How Location Data Influences Consumer Buying Decisions

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The inconsistencies might seem minor, but slight differences in the way a merchant’s business information is listed on search engines and directories are enough to turn off potential customers, according to new research from YP. The local marketing solutions provider teamed up with Thrive Analytics and the Local Search Association to survey more than 5,000 U.S. adults about their local shopping activities. The results, which have been published today in a new report, show just how important it is for local businesses to stay active on digital channels and connect with consumers, regardless of what devices they’re using.

According to YP’s report, more than one-third of consumers (37%) won’t consider local businesses with inconsistent information online, and 32% won’t consider a business with the wrong information listed on its website. Even inconsistent messaging and website content is enough to dissuade multi-channel shoppers.

More than one-in-three consumers say their buying decisions are influenced by a business’ location. While there’s nothing a merchant can do about his or her store being too far away from a shopper’s home, YP discovered that there are things merchants can do to make their businesses more attractive to smartphone users who listed location as an important factor. For one, merchants can check to make sure their store locations are showing up when consumers search for “nearby businesses” on their mobile devices. They can also add click-to-call features to their websites and paid search campaigns.

“What businesses should be doing better is to make sure they have a comprehensive plan in place that gives them a strong online foundation and presence that is optimized for the desktop and mobile devices,” said Holly Bowyer, VP of portfolio marketing at YP.

More broadly, YP found that consumers value two types of information when they research businesses online, which fall into the categories of basic and secondary. Basic information includes relevant prices and location, while secondary information typically includes ratings, reviews, and special offers. Although the study found that price was the most important factor in determining which business a consumer visited, that was followed by products/services offered, availability of the service, customer service, and location.

Interestingly, YP discovered that consumers who make buying decisions based on secondary information spend twice as much money, on average, as those who rely on primary information. YP also looked to answer the question of what types of secondary information these high-spending consumers are looking for, and they found that offers are the most important type of information, followed by testimonials or reviews, and personal recommendations from family and friends.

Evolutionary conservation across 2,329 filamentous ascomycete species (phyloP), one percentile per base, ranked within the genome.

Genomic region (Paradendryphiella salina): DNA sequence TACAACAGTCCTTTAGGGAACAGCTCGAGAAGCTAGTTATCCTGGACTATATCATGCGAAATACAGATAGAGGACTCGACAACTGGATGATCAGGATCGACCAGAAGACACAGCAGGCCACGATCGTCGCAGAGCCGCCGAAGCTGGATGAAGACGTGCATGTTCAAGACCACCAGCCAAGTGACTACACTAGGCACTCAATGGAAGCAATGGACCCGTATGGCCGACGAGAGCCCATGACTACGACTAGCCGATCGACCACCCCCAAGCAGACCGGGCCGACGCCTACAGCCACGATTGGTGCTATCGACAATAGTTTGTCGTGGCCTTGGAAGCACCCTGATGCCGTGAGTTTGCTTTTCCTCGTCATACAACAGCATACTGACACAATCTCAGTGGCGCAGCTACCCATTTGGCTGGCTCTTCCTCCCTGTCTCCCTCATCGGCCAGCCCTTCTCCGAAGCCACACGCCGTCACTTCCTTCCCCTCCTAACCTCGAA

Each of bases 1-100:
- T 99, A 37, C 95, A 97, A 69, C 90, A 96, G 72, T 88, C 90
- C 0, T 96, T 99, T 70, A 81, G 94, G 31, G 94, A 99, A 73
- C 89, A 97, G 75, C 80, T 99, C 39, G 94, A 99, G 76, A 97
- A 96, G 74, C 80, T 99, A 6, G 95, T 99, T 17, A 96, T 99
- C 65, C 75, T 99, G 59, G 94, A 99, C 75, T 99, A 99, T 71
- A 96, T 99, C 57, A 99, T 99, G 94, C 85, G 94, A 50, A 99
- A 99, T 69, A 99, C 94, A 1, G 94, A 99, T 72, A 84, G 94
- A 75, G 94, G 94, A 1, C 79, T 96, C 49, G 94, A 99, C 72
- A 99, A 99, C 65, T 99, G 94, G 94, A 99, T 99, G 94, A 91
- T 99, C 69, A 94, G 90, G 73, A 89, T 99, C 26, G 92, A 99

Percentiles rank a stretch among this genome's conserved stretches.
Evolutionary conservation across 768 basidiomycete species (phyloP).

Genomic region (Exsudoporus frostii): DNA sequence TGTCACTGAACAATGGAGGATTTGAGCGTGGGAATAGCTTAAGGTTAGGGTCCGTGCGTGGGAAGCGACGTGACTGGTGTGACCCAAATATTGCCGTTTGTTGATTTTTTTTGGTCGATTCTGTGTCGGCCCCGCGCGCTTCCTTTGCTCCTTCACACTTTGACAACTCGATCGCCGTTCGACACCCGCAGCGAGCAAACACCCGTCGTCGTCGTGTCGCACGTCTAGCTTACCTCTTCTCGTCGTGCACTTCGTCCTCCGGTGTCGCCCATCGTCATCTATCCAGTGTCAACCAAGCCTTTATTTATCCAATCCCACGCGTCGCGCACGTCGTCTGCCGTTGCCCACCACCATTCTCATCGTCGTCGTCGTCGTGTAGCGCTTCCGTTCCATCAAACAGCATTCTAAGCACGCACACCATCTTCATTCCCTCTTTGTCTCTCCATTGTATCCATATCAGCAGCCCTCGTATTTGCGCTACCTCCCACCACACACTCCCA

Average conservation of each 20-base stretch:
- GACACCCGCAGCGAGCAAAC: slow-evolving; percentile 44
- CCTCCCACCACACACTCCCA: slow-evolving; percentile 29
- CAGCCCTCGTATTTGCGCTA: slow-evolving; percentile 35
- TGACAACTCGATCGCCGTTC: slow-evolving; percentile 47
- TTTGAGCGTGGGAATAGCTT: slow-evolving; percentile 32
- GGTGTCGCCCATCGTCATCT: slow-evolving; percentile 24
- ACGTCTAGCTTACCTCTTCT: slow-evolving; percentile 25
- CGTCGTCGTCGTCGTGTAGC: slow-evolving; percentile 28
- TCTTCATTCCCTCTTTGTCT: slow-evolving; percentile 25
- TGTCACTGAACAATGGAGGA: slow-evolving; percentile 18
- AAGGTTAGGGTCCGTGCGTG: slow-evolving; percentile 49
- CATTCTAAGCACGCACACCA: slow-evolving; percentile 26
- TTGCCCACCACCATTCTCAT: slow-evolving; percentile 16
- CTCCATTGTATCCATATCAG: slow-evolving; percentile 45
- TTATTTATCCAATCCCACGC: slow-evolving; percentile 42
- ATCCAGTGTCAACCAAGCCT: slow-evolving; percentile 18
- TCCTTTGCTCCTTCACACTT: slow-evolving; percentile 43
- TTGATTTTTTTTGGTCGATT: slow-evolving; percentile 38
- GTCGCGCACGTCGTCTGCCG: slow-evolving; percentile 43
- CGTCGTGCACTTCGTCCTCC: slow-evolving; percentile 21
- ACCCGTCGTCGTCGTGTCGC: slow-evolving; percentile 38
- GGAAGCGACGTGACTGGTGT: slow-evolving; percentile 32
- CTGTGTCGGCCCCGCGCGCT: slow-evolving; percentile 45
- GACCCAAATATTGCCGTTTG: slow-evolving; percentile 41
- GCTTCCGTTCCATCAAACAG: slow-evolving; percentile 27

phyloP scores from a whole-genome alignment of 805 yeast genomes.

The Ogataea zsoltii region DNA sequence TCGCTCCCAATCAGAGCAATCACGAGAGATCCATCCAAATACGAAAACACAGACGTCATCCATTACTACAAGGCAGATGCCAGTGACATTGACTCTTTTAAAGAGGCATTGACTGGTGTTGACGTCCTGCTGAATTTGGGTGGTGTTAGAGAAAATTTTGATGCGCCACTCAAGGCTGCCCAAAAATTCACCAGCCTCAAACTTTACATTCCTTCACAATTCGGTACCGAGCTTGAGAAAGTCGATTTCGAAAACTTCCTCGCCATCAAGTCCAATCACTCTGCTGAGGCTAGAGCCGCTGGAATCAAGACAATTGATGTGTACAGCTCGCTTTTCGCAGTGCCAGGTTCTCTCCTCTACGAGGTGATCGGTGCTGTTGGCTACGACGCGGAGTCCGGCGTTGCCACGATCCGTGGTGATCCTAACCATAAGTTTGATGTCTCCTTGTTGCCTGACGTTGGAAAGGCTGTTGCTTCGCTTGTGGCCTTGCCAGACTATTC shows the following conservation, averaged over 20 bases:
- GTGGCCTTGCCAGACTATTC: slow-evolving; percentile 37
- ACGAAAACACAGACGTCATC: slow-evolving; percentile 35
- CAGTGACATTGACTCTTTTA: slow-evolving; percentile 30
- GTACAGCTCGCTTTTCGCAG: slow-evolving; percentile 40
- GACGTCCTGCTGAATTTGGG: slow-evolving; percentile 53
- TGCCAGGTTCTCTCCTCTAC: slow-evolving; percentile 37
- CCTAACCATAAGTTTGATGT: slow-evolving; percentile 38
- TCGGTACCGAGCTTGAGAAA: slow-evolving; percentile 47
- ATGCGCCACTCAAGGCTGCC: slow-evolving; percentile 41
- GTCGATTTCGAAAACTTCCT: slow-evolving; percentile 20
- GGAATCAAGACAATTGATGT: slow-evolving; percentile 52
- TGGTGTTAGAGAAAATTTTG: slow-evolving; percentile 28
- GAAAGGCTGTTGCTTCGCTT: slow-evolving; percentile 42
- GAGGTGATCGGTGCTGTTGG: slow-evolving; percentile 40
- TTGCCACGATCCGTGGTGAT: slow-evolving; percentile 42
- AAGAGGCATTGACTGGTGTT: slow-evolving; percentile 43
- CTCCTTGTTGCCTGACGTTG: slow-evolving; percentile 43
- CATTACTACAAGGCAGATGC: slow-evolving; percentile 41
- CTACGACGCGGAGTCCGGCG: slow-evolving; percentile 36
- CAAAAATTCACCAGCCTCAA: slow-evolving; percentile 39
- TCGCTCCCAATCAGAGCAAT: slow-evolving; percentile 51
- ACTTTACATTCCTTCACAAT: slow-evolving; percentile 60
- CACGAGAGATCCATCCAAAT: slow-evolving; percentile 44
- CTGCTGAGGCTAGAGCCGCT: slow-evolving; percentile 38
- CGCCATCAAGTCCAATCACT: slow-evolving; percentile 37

“Many of the reasons consumers choose one business over the next are linked to the business’ online presence—something that a business owner can control by correcting misinformation or inconsistent information, encouraging customers to write reviews and sharing video or photo content,” Bowyer said.

Although primary information is important to all consumers, with little to no difference across industries, the research found that the importance of secondary information does vary between business categories. For this report, YP focused on eight business categories, which included home improvement, healthcare services, personal care, automotive services, entertainment, pet care, moving and storage services, and legal services. They found that consumers looking for home improvement products or services value secondary information like testimonials, ratings and reviews, recommendations from friends, and being familiar with the business, over others to help them decide. In the personal care category, however, consumers would rather have coupons and deals, testimonials, ratings and reviews and photos or videos of the business to help them make buying decisions.

“Businesses that have just basic information available without secondary information could be losing out to the competition one out of every two times,” Bowyer said. “What’s more, those customers who use secondary information to make a decision are more likely to spend two times as much.”

Stephanie Miles is a senior editor at Street Fight.

Stephanie Miles is a journalist who covers personal finance, technology, and real estate. As Street Fight’s senior editor, she is particularly interested in how local merchants and national brands are utilizing hyperlocal technology to reach consumers. She has written for FHM, the Daily News, Working World, Gawker, Cityfile, and Recessionwire.